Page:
Mount Hood Coop

By ANelson726, Jul 17, 2013 | Updated: Sep 17, 2015 | | |
  1. ANelson726
    Hello everyone! This is my very first post on BYC so I hope I can do this correctly.

    Let me start out by saying "Thank You" to everyone that has already posted their coop designs. We found so many great ideas and tips that really helped us along the way.

    We live in Sandy Oregon near the base of Mount Hood, in a great little neighborhood. Our backyard is pretty small but we had just enough room for a few chickens! I was so excited to get this project going, and a big thank you to my wonderful husband for all the hard work. He built this coop all on his own, with only some small help from me.

    We drew up several sketches before we started purchasing any lumber. I probably changed my mind a dozen times along the way. Poor Hubby. We finally settled on an 8'x4' base. The coop area is 3'x4'. We scored some scrap fence boards for the exterior siding. We were doing this whole project on a budget, so we skipped the pressure treated lumbar.

    We started with building the basic framework and then began attaching the fence boards.

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    We waited to install the last few siding boards until the chicken wire was up. The fence boards on the ends help cover up that raw edge and secure the chicken wire.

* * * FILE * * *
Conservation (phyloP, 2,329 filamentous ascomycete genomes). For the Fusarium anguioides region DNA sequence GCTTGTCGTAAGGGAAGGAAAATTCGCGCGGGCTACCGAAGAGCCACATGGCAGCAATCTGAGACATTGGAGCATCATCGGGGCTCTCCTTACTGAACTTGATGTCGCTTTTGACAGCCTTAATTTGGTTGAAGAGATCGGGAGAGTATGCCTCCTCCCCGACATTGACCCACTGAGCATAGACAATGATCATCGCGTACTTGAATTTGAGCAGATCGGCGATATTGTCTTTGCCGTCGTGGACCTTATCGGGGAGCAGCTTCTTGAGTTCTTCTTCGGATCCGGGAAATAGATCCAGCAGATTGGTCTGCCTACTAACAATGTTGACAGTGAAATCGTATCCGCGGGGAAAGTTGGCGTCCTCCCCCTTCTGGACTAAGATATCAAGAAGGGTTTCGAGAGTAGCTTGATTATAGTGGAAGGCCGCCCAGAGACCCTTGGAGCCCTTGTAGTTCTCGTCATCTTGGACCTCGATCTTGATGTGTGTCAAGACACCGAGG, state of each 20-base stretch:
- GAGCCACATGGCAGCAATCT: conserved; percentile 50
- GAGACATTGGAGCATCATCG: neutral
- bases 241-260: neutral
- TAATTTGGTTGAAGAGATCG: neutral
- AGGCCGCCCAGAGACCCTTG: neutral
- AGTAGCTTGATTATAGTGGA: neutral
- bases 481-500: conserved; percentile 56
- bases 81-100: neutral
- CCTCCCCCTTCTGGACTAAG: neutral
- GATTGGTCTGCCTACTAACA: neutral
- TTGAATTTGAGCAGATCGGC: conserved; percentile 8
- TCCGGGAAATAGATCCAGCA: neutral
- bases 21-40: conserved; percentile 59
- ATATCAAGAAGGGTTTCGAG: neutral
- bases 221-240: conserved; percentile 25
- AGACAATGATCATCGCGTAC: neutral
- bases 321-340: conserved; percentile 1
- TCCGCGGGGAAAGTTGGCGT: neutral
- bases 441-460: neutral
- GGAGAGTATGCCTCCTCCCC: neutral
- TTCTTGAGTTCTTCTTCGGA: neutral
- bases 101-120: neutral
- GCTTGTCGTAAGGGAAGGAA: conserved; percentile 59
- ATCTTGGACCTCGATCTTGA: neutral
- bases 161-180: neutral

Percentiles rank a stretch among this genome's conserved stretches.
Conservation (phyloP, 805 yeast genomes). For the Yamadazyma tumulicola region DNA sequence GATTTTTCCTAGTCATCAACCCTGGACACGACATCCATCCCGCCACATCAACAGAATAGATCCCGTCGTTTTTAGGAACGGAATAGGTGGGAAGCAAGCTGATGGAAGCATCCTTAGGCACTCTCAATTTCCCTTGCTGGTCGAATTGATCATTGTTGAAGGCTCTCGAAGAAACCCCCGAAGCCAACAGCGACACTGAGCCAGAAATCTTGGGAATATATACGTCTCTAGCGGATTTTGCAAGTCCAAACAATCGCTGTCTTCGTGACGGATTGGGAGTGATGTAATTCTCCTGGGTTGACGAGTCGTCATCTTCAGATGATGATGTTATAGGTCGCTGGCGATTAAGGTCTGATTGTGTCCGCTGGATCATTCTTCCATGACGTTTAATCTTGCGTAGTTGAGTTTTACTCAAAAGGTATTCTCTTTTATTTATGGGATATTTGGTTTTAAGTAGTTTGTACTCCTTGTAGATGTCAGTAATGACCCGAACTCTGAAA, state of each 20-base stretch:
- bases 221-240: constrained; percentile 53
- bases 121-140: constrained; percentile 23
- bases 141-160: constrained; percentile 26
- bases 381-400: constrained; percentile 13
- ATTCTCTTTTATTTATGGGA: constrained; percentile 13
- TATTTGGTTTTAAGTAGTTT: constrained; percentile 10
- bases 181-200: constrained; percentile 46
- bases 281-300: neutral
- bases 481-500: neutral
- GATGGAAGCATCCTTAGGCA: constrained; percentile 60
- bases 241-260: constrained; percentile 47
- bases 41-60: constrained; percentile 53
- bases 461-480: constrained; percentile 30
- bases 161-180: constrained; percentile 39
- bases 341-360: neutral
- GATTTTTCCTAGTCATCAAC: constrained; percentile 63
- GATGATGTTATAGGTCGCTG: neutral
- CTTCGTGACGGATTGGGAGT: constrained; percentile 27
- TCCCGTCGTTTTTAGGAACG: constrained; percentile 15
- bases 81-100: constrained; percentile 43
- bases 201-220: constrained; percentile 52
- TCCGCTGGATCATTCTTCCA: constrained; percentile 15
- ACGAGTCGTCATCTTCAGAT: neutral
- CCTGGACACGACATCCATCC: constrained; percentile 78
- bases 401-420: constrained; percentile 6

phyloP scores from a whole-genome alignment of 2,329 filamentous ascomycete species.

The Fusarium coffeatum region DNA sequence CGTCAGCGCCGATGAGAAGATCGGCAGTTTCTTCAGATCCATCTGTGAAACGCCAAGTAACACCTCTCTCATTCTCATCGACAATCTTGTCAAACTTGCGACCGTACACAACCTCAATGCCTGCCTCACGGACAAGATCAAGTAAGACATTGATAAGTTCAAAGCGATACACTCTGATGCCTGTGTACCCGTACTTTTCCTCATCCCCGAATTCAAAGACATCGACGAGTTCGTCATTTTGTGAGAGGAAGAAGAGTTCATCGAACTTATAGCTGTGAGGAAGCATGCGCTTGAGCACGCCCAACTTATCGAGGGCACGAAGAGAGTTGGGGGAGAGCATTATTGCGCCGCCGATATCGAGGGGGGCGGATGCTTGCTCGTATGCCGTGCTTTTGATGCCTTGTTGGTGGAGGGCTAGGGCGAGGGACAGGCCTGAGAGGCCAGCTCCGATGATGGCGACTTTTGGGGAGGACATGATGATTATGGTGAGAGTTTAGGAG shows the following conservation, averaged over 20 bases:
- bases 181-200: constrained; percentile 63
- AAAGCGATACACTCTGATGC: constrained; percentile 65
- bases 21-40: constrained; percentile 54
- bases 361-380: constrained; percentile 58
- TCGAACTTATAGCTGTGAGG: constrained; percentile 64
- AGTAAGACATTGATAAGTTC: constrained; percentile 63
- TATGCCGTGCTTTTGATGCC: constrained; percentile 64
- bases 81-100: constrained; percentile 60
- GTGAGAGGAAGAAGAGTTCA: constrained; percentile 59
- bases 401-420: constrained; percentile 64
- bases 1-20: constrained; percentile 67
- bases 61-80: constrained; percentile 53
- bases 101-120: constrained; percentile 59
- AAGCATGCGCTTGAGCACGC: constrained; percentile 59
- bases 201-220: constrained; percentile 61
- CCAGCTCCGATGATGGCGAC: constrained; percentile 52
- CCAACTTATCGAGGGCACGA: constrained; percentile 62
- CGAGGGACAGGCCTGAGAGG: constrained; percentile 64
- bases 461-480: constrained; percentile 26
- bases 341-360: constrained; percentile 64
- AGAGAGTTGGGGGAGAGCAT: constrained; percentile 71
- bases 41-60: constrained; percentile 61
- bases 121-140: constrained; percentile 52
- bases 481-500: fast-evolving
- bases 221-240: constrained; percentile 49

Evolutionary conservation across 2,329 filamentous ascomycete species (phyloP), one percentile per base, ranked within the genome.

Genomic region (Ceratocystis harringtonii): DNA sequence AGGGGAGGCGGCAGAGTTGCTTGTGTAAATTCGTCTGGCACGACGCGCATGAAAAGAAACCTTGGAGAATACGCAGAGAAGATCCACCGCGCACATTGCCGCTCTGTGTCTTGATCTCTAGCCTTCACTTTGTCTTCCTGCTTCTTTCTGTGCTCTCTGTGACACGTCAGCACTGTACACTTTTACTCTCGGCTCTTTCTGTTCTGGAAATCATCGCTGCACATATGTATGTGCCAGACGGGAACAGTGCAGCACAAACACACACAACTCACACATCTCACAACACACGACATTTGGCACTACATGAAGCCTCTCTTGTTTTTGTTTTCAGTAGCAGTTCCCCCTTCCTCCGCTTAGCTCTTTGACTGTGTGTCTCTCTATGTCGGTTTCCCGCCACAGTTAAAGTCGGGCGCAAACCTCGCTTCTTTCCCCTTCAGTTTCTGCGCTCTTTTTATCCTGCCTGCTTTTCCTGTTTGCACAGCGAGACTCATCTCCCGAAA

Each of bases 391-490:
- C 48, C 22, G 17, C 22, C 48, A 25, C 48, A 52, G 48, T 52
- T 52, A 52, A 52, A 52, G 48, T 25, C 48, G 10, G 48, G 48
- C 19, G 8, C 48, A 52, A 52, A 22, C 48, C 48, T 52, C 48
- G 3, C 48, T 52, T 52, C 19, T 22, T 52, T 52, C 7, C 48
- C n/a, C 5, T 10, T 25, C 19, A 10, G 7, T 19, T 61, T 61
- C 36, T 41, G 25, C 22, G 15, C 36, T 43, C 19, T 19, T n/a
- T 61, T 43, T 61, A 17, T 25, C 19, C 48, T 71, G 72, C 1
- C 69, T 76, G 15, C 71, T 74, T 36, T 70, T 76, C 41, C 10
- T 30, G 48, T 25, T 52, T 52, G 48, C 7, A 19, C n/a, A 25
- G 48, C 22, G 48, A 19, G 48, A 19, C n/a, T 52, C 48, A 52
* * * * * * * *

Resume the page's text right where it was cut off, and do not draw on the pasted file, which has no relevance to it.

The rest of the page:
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    I forgot to take a good photo of the roof. We purchased a pack of asphalt shingles for the roof.

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    For our vent we actually used the lid from our brooder. Just some hardware cloth mounted to a frame on the inside of the coop. In the winter we will be installing a removable board to cover the majority of the vent.

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    Below the vent are the two big side doors. These open out into the run so I can clean the coop in the wet winter months without standing in the rain.

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    We were able to get a piece of vinyl flooring for free from our local flooring store. They had this in their scrap pile.

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    Here is an inside view of the big side doors. We just made some basic frames and attached the fence boards. You can also see one of our DIY feeders in this photo. We just purchased some black pipe from the home improvement store, added an elbow, and cut a notch out of a cap. The feeders stay clean and I only have to fill them up once a week.

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    If you look closely in these photos, you can see the board we installed in the front to prevent shavings from falling out whenever I open the door.

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    Here is a view of the larger feeder out in the run. I am so glad we decided to make these. They have been amazing. We used the metal strapping to attach them so they can easily be removed for cleaning.

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    Inside the coop we also have part of our DIY watering system. We purchased the nipples at our local feed store, and all the pvc pipe at Home Depot.

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    We are using a food grade 5 Gallon bucket for our tank. We also made sure to install removable caps at the end of each line. So we can easily flush them out if needed in the future. We also plan to install a bird bath heater and small pump in the winter to prevent freezing.